Proteomic analysis of a twin-arginine translocation-deficient mutant unravel its functions involved in stress adaptation and virulence in fish pathogen Edwardsiella tarda

Authors


Correspondence: Qiyao Wang, State Key Laboratory of Bioreactor Engineering, East China University of Science and Technology, 130 Meilong Road, Shanghai 200237, China. Tel.: +86 21 64253306; fax: +86 21 64253306; e-mail: oaiwqiyao@ecust.edu.cn

Abstract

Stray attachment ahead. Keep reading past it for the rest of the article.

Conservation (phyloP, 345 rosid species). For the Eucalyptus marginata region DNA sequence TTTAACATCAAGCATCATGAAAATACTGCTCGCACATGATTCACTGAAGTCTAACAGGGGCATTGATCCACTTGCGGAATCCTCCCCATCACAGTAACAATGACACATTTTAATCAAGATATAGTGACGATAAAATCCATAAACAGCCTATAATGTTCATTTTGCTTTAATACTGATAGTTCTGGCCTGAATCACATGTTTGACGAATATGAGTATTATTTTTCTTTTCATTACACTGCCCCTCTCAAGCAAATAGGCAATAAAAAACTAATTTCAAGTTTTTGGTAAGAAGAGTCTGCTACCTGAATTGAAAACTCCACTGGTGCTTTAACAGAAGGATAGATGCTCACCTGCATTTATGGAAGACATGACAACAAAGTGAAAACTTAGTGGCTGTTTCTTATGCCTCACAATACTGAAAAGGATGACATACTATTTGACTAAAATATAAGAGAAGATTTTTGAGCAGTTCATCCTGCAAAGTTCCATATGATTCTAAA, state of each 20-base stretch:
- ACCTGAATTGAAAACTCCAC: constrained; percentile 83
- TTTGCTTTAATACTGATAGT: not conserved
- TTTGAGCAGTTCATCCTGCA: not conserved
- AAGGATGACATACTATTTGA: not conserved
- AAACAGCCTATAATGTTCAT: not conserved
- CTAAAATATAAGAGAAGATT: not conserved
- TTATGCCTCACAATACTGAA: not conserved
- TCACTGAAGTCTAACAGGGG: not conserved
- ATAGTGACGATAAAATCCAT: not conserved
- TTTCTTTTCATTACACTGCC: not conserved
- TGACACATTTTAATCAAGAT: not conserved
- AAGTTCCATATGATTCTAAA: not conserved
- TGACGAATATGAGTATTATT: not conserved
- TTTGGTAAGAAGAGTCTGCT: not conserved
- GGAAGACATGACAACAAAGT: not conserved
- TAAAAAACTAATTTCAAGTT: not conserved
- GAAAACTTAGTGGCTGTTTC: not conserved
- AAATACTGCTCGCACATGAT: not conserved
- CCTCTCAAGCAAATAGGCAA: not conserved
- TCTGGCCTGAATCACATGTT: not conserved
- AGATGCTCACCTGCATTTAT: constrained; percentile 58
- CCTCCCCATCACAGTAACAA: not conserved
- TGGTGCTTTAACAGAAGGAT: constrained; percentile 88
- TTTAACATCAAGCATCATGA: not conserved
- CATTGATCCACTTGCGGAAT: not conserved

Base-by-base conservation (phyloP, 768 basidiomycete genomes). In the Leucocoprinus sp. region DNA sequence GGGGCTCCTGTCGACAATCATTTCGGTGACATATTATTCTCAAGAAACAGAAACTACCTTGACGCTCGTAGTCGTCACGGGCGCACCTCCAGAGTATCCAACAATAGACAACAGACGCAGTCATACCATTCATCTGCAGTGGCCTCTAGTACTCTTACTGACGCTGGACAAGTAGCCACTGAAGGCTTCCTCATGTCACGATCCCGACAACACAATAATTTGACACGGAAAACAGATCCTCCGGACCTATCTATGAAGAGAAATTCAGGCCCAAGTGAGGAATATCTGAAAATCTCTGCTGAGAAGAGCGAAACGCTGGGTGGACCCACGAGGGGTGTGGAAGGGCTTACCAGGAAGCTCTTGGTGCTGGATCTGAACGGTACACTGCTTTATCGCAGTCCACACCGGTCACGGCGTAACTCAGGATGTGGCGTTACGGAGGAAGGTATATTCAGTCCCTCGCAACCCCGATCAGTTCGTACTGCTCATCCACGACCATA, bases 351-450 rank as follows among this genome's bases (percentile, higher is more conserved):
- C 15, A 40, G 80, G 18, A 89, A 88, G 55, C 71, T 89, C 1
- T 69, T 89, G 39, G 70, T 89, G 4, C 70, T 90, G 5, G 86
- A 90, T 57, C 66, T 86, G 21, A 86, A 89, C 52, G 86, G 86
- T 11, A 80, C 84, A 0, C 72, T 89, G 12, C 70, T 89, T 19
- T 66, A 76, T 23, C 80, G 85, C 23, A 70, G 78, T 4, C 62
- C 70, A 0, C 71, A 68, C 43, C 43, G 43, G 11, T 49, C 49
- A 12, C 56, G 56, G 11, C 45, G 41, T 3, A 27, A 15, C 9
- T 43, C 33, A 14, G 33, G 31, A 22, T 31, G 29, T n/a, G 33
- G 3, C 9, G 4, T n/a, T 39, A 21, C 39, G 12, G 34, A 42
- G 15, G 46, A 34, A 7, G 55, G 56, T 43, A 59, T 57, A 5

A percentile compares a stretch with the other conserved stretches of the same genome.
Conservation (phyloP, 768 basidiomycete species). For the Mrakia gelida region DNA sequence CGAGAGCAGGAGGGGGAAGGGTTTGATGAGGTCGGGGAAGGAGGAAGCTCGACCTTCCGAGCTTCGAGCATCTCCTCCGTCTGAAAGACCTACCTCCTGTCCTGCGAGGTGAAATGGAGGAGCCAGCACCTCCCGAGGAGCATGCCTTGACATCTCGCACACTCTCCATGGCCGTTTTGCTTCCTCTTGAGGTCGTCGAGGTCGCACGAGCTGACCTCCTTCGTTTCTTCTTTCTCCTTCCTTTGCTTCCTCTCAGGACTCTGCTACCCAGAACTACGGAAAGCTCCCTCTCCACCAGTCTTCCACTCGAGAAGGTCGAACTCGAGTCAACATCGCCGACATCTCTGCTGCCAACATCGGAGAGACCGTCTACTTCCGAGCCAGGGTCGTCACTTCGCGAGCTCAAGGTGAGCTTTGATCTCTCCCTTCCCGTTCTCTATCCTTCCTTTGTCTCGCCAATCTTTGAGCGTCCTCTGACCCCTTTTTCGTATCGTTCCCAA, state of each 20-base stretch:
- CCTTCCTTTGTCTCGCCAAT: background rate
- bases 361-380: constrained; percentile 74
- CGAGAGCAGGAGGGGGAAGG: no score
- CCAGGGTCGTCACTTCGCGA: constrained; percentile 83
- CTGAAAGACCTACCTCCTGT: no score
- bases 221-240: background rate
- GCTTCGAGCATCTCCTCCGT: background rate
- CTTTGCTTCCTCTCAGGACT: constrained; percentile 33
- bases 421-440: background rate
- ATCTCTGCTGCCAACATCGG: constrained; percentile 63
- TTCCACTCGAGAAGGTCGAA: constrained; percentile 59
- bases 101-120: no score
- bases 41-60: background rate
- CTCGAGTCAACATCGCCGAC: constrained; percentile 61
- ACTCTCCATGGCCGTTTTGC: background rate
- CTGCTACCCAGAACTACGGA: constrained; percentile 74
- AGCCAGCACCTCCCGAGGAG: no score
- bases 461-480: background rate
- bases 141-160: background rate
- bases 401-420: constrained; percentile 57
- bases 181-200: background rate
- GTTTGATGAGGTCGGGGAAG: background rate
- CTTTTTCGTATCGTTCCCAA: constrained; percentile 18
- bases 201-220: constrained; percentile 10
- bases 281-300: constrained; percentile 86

Edwardsiella tarda is a Gram-negative, facultative aerobic pathogen which infects multifarious hosts including fish, amphibians and human beings. A twin-arginine translocation (Tat) gene cluster important for high-salt tolerance in E. tarda was identified previously. Here the genetic structure and pleiotropic roles of the Tat system in physiological adaptation of the bacterium were further characterized. Functional analysis indicated that tatD was not required for Tat export process and tatE might be an allelic gene of tatA in the bacterium. The results showed that disruption in the Tat system did not affect the morphology and biofilm formation in E. tarda, but did affect motility, hemagglutination, cell aggregation and infection of eukaryotic cells (e.g. macrophage J774a). Comparative proteomics analysis of subcellular proteins using two-dimensional gel electrophoresis and a qualitative shotgun protein sequencing method were implemented to identify proteins differentially expressed in E. tarda EIB202 vs. ∆tatABCD. The results revealed a large repertoire of differentially expressed proteins (n = 61), shedding light on the Tat system associated with virulence and stress-associated processes in E. tarda.

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